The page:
The solid gold winner's trophy arrived at Churchill Downs Thursday, exactly 30 days before the 138th Kentucky Derby Presented by Yum! Brands.
The trophy, crafted by artisans at New England Sterling in Attleboro, Mass., was delivered to the home of the Kentucky Derby by New England Sterling President Marc Forbes and unveiled to members of the media in ceremonies in the Directors Room of the Churchill Downs Clubhouse. Forbes also delivered three smaller, sterling silver replica trophies that will be presented to the Derby’s winning trainer, jockey and breeder. The large trophy goes to the winning owner.
It stands 22 inches tall, not including its jade base, and weighs about 60 ounces. The trophy is topped by a 14-karat gold horse and rider and has horseshoe-shaped handles.
“We spend about 2,000 man hours making this trophy, and the effort is a tremendous point of pride for all involved in that work,” Forbes said. “This trophy is a prize that is absolutely priceless. That’s not only because of the value of the 14-karat gold that makes up the trophy, but because of what it means to win the Kentucky Derby. This trophy is something you cannot buy. To acquire it you have to win America’s greatest race, and that is one of the most difficult accomplishments in sports.”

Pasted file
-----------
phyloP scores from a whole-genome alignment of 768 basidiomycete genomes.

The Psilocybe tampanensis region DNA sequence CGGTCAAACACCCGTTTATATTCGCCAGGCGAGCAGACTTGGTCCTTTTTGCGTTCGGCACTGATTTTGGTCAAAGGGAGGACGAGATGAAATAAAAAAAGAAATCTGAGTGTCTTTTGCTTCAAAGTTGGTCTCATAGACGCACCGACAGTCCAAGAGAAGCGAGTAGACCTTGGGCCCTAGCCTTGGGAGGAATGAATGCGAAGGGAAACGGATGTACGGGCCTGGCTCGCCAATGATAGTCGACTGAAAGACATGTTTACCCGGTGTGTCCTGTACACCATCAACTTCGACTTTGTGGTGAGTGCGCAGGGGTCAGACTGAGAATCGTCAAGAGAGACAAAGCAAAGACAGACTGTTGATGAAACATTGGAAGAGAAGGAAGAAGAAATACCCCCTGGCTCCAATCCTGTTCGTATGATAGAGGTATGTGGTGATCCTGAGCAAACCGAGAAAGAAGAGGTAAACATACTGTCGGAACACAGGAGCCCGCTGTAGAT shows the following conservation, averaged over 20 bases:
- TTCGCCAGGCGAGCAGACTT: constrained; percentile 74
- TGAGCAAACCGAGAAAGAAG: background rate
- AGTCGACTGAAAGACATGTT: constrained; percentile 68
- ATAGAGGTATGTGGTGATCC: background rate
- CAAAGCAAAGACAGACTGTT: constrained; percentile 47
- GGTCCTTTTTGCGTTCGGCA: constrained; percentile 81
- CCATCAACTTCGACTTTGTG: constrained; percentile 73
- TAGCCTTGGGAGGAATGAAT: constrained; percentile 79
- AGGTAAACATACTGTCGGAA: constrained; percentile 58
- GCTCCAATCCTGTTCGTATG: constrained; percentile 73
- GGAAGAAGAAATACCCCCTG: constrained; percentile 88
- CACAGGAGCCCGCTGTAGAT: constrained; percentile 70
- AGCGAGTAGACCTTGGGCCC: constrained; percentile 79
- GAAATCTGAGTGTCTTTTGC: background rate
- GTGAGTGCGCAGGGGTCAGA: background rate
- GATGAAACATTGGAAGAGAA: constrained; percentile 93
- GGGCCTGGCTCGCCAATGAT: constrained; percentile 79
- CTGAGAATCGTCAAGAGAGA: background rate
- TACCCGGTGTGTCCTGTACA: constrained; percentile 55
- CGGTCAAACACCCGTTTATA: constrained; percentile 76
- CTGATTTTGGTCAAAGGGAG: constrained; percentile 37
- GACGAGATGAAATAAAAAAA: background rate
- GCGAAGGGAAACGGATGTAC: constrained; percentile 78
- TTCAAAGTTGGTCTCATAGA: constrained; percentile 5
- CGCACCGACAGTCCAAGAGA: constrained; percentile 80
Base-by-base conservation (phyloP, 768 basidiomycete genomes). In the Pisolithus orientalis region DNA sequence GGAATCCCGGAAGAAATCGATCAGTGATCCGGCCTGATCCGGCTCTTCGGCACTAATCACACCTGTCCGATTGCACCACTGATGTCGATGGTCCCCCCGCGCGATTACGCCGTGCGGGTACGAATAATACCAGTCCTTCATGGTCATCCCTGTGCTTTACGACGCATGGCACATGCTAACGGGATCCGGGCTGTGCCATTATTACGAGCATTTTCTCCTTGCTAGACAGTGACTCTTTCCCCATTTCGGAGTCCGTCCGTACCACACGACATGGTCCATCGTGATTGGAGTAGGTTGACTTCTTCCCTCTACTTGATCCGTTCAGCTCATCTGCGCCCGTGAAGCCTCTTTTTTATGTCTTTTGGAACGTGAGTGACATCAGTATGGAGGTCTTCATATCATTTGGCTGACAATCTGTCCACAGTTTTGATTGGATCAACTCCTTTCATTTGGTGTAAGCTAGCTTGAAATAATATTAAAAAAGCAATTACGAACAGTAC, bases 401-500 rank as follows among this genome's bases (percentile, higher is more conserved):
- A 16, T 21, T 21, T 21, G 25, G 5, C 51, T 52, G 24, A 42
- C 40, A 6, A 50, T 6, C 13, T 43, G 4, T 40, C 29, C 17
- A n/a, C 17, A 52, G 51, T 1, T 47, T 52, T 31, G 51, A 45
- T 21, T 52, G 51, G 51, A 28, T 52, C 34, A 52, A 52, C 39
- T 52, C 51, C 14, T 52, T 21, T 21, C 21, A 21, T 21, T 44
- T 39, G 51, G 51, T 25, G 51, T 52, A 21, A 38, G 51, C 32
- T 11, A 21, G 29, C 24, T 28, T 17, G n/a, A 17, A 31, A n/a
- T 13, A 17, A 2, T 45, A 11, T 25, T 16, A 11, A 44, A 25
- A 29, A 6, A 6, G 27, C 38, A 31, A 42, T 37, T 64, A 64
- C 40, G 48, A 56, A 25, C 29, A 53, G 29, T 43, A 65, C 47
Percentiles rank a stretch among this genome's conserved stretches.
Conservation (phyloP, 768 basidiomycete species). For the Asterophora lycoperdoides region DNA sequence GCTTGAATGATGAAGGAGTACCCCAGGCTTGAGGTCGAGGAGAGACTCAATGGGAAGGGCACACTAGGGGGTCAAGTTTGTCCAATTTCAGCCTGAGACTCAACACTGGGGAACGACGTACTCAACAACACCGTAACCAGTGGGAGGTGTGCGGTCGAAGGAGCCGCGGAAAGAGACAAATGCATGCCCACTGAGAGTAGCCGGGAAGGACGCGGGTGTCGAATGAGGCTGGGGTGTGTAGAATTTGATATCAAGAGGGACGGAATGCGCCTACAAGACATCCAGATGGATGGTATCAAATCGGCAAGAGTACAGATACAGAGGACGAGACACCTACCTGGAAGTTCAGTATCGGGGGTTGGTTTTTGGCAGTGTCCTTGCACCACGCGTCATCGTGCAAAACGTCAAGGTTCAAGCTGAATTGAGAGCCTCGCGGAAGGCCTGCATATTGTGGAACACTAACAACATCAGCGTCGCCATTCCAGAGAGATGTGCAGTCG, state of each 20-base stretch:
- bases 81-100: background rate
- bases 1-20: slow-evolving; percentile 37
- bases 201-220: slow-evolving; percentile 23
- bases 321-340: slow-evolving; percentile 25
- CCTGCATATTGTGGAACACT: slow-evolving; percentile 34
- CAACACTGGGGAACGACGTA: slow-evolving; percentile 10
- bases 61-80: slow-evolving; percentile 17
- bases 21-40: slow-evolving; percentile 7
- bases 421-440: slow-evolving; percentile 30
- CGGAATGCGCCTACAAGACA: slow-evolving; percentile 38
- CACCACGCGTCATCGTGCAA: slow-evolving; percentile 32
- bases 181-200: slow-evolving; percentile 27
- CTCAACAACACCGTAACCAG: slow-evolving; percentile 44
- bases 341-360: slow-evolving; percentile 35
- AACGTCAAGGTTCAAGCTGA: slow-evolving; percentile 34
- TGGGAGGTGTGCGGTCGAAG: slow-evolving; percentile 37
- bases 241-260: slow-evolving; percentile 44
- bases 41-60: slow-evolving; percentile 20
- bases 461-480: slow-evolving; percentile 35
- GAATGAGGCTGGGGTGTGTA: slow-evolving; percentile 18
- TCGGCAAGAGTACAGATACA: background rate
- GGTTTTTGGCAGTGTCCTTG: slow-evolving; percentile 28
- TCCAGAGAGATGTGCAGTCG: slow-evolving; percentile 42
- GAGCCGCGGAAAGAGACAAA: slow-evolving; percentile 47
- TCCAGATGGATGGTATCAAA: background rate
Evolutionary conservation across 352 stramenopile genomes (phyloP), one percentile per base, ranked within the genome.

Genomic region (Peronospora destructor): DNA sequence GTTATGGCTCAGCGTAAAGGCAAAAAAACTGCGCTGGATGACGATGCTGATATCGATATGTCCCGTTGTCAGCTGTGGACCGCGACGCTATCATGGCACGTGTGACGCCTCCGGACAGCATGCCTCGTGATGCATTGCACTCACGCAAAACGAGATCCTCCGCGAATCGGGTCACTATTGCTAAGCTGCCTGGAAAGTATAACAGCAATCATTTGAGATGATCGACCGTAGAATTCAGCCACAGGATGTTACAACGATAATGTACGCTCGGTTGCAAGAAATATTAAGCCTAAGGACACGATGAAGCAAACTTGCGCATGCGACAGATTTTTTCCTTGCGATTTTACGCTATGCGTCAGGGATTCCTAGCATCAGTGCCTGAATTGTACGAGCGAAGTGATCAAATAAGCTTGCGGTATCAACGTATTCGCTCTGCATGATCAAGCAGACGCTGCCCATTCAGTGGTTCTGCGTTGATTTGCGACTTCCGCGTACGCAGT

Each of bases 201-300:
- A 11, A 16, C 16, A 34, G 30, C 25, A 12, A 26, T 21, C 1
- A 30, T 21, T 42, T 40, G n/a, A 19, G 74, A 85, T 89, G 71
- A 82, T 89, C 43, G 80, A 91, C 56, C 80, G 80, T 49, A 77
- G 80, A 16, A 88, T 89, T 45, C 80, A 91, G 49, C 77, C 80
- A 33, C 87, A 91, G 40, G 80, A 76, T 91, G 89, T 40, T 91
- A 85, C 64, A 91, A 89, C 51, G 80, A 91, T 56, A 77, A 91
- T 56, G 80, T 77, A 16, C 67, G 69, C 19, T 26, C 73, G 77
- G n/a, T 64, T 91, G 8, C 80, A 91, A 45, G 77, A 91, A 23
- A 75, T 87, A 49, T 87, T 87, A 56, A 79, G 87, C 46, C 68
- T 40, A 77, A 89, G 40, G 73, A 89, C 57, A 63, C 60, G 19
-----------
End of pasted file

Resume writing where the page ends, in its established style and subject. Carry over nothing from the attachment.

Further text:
The design of the piece dates to 1924, when Col. Matt Winn, Churchill Downs’ legendary general manager and eventual track president, commissioned the trophy for the Derby’s “golden anniversary” running. Two earlier versions of the trophy had been presented to the winning owner in 1922 and 1923.
The trophy will be in the care of the Kentucky Derby Museum in the days leading up to the May 5 Run for the Roses. It is traditionally displayed in public several times prior to the race. This year, that includes stops at the Kentucky Derby Museum Gala on April 27, the Kentucky Derby Media Party on May 2, the Taste of Derby Party on May 3 and the Middletown Kroger on Kentucky Oaks Night, May 4. In the latter event, the trophy will be on display while the Kroger team members create the traditional garland of roses that will be worn by the Kentucky Derby winner on the following day.
Outside of jeweled embellishments made to the trophy for the special anniversary renewals in 1949 (75th Derby), 1974 (100th), and 1999 (125th), there has been only one significant change in the trophy’s design. That came in 1999 when track officials deferred to Thoroughbred racing tradition and changed the direction of a decorative horseshoe on the trophy.
The horseshoe had pointed downward on each trophy created since 1924, but the design was altered and the horseshoe was turned up on the 1999 Derby trophy. Racing superstition holds that all of the luck will run out of a horseshoe that is turned downward.
--Edited Churchill Downs release